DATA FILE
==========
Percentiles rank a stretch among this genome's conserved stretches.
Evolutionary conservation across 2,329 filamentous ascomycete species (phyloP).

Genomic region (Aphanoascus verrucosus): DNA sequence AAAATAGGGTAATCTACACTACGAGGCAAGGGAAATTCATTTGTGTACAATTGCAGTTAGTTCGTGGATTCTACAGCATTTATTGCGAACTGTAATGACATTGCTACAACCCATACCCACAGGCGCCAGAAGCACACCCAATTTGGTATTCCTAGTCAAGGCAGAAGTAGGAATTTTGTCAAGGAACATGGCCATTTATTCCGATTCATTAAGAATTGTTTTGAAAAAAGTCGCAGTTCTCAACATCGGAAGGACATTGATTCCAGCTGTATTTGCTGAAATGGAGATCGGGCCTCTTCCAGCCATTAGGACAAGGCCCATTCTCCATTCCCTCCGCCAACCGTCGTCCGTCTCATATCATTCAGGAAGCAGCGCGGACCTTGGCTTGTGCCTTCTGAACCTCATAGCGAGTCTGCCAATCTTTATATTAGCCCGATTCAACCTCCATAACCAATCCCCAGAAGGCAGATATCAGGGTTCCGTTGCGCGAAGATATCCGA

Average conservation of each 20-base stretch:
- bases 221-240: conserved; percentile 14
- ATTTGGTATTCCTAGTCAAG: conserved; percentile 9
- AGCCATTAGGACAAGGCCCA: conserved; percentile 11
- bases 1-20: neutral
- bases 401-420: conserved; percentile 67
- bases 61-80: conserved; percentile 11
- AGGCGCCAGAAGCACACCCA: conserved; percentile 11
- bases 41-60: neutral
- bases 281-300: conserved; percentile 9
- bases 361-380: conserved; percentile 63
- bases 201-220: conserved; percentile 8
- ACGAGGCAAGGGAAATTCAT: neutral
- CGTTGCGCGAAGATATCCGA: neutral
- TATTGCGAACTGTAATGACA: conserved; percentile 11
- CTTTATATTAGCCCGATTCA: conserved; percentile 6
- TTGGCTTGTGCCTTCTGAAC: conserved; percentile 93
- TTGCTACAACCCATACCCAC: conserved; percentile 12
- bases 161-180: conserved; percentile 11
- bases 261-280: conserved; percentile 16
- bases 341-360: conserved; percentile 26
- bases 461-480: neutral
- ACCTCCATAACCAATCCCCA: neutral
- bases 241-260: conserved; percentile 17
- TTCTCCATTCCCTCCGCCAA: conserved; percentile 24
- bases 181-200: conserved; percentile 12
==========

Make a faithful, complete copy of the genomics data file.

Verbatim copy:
Percentiles rank a stretch among this genome's conserved stretches.
Evolutionary conservation across 2,329 filamentous ascomycete species (phyloP).

Genomic region (Aphanoascus verrucosus): DNA sequence AAAATAGGGTAATCTACACTACGAGGCAAGGGAAATTCATTTGTGTACAATTGCAGTTAGTTCGTGGATTCTACAGCATTTATTGCGAACTGTAATGACATTGCTACAACCCATACCCACAGGCGCCAGAAGCACACCCAATTTGGTATTCCTAGTCAAGGCAGAAGTAGGAATTTTGTCAAGGAACATGGCCATTTATTCCGATTCATTAAGAATTGTTTTGAAAAAAGTCGCAGTTCTCAACATCGGAAGGACATTGATTCCAGCTGTATTTGCTGAAATGGAGATCGGGCCTCTTCCAGCCATTAGGACAAGGCCCATTCTCCATTCCCTCCGCCAACCGTCGTCCGTCTCATATCATTCAGGAAGCAGCGCGGACCTTGGCTTGTGCCTTCTGAACCTCATAGCGAGTCTGCCAATCTTTATATTAGCCCGATTCAACCTCCATAACCAATCCCCAGAAGGCAGATATCAGGGTTCCGTTGCGCGAAGATATCCGA

Average conservation of each 20-base stretch:
- bases 221-240: conserved; percentile 14
- ATTTGGTATTCCTAGTCAAG: conserved; percentile 9
- AGCCATTAGGACAAGGCCCA: conserved; percentile 11
- bases 1-20: neutral
- bases 401-420: conserved; percentile 67
- bases 61-80: conserved; percentile 11
- AGGCGCCAGAAGCACACCCA: conserved; percentile 11
- bases 41-60: neutral
- bases 281-300: conserved; percentile 9
- bases 361-380: conserved; percentile 63
- bases 201-220: conserved; percentile 8
- ACGAGGCAAGGGAAATTCAT: neutral
- CGTTGCGCGAAGATATCCGA: neutral
- TATTGCGAACTGTAATGACA: conserved; percentile 11
- CTTTATATTAGCCCGATTCA: conserved; percentile 6
- TTGGCTTGTGCCTTCTGAAC: conserved; percentile 93
- TTGCTACAACCCATACCCAC: conserved; percentile 12
- bases 161-180: conserved; percentile 11
- bases 261-280: conserved; percentile 16
- bases 341-360: conserved; percentile 26
- bases 461-480: neutral
- ACCTCCATAACCAATCCCCA: neutral
- bases 241-260: conserved; percentile 17
- TTCTCCATTCCCTCCGCCAA: conserved; percentile 24
- bases 181-200: conserved; percentile 12